The Vieux Carré has been the center of the cultural and social life of New Orleans since the city’s inception. Generations of artists, writers, restaurateurs, bartenders, bankers, exotic dancers, Catholic priests, fortune-tellers, tourists, and others have haunted these 78 squares of brick and mortar for three centuries. Vieux Carré Memoir is an oral history project created by The Historic New Orleans Collection to record and archive the voices of those who have influenced life in the French Quarter during our time. With a variety of perspectives, Vieux Carré Memoir gives researchers and museum visitors an understanding of the changing nature of the neighborhood during the second half of the 20th century. 

 

Featured Interviews

Amzie Adams

After Amzie Adams drove from California to New Orleans on a whim in the 1960s with a vanload of free spirits, he wasn’t interested in going back. Adams soon established himself as the hardest-working hippy in the French Quarter.

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Vernel Bagneris

Actor and playwright Vernel Bagneris, a native of New Orleans’s Seventh Ward and current French Quarter resident, discusses his hit musical, One Mo’ Time. The production, which celebrated black vaudeville performances of the 1920s, was initially intended as a one-night-only show in the Quarter’s Toulouse Theatre in 1978. Bagneris explains how the passion project he and collaborators developed for months without pay grew from a successful local run to become an international sensation, and how the support of the tight-knit New Orleans community helped him get it off the ground.

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Arthur Brocato

Arthur Brocato, co-owner of Angelo Brocato’s ice cream parlor, discusses the history of the family business founded by his grandfather in 1905. Angelo Brocato opened the shop on Ursulines Street in the French Quarter after emigrating from Italy, where he had learned the trade apprenticing in a shop in the Sicilian capital of Palermo. The Brocato family moved their growing business to North Carrollton Avenue in Mid-City in 1979.

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Leah Chase

Leah Chase, the iconic executive chef of Dooky Chase’s Restaurant, talks about landing her first restaurant job in the French Quarter as a teenager. She discusses how the vibrancy of the city contrasted with her country upbringing in Madisonville, and how she navigated the challenges she encountered as an ambitious young African American woman.

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Lisa "GiO" Suarez

Longtime New Orleans striptease artist Lisa Suarez, also known by her stage name, GiO, discusses her time performing on Bourbon Street. She explains the economics of her burlesque act, how she tried to distinguish herself, and how her career was brought to an end when a newspaper article about her earning a master’s degree revealed her age. Today, Suarez is a counselor and the vice president of the Faubourg Marigny Improvement Association.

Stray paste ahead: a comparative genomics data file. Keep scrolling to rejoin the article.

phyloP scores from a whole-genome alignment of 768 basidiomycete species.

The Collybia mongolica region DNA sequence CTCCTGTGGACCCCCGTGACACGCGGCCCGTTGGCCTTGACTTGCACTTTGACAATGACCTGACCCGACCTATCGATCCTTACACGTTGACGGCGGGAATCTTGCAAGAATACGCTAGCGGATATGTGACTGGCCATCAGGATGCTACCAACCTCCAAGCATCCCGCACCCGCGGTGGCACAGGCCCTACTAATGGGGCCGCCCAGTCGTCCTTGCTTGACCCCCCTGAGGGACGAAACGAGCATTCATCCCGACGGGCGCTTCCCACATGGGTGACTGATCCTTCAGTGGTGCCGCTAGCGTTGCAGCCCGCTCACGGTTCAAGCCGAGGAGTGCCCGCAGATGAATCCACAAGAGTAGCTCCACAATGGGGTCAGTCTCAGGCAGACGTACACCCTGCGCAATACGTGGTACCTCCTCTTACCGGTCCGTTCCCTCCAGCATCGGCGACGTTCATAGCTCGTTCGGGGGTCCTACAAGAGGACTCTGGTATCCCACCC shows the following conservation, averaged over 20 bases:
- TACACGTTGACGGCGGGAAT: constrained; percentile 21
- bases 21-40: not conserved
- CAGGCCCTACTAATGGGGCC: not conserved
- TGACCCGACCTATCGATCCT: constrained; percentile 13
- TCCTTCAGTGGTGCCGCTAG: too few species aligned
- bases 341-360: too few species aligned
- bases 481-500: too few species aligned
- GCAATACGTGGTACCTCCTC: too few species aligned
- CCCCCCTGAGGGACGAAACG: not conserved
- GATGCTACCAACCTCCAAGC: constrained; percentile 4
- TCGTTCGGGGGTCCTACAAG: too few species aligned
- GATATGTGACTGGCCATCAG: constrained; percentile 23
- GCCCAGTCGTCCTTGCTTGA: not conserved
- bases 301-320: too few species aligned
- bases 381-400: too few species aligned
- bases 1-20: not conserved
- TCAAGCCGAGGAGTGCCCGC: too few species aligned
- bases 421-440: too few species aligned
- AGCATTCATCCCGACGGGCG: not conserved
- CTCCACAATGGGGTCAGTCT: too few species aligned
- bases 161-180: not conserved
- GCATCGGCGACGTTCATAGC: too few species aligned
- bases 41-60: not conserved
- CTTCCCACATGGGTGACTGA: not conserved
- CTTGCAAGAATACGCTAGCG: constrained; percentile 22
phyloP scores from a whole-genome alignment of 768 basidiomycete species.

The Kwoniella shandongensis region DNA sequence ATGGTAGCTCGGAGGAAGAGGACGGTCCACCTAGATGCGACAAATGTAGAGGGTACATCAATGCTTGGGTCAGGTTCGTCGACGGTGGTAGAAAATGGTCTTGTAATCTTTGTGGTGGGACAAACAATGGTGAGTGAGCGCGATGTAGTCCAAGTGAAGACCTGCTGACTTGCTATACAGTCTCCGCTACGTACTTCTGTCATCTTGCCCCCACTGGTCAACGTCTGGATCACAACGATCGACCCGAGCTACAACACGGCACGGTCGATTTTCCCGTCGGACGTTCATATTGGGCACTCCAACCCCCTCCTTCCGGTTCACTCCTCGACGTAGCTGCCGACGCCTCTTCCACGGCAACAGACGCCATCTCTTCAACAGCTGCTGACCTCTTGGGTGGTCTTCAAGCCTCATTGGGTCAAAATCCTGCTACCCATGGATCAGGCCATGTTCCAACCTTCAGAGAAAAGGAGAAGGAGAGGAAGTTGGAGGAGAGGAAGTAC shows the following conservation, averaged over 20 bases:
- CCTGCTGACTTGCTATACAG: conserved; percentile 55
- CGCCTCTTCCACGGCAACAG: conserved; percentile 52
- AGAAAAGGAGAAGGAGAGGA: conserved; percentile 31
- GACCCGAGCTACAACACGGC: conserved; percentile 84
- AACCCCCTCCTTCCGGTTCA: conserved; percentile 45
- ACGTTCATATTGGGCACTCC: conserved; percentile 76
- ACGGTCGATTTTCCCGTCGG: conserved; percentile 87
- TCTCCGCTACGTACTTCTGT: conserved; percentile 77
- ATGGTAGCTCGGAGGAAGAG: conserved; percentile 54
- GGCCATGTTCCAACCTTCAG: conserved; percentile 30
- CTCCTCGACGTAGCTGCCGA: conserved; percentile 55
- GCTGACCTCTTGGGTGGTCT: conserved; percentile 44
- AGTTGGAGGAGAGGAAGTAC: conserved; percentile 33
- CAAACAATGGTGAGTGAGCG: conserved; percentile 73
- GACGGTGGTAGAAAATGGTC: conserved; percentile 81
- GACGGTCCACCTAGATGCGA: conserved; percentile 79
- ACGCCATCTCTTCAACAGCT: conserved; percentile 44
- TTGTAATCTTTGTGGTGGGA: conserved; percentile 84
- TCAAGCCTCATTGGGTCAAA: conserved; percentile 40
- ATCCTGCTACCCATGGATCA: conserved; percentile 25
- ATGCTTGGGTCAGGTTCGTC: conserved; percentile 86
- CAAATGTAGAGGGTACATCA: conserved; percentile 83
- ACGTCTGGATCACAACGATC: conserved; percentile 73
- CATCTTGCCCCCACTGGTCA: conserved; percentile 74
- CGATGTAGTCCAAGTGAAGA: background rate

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Captain Clarke C. "Doc" Hawley

Capt. Clarke “Doc” Hawley, who spent more than six decades working various roles aboard river steamboats, discusses the history of the calliope, the unique steam-powered pipe organ associated with these watercraft since the mid-nineteenth century. In the early days, particularly in small towns, the whimsical sound of the calliope often announced a steamboat’s arrival. The steamboat Natchez still draws in passengers with this iconic sound and Hawley, well-known for playing its calliope, has come to be known as the “Pied Piper” of the French Quarter. 

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Salvatore Impastato

In 1914, the Impastato family’s shop was just one of many Sicilian-owned groceries in the French Quarter. They eventually transformed the business into a bar and restaurant called the Napoleon House, which gained renown for its Pimm’s cups and muffuleta sandwiches. Sal Impastato managed the landmark from 1971 until 2015, when he sold the hundred-year-old family business to New Orleans restaurateur Ralph Brennan.

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Al Sunseri

Alfred Sunseri, co-owner of P and J Oyster Company, discusses the history of the business, which was founded by members of the Popich and Jurisich families in 1876. Originally an oyster shucking house on Royal Street in the French Quarter, P and J grew to become the largest distributor of oysters in the region not long after Alfred’s grandfather, also named Alfred Sunseri, joined the company in 1921. Sunseri talks about how the business—now based at 1039 Toulouse Street—has survived hardships including wars, depression, and environmental disasters.

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Genevieve Trimble

As the longest-tenured member of the women’s literary club Le Petit Salon, Genevieve Trimble remembers the heyday of the organization. A writer herself, Trimble shares memories of her French Quarter social circle that included Tennessee Williams, Dorothy Dix, and Frances Parkinson Keyes, and what it was like moving to the historic neighborhood with her husband after World War II. 

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Sandra Weil

While visitors to Madame Tussaud’s waxworks in London could stand in the presence of Henry VII, French Quarter tourists could ogle Napoleon in his bathtub at the Musée Conti. Featuring wax figures meticulously crafted in France, the museum dramatized Louisiana history in a series of dioramas. Over the course of her thirty years at the museum, Sandra Weil led thousands of schoolchildren through the historical tableaux.

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Peruse all of the materials in this series.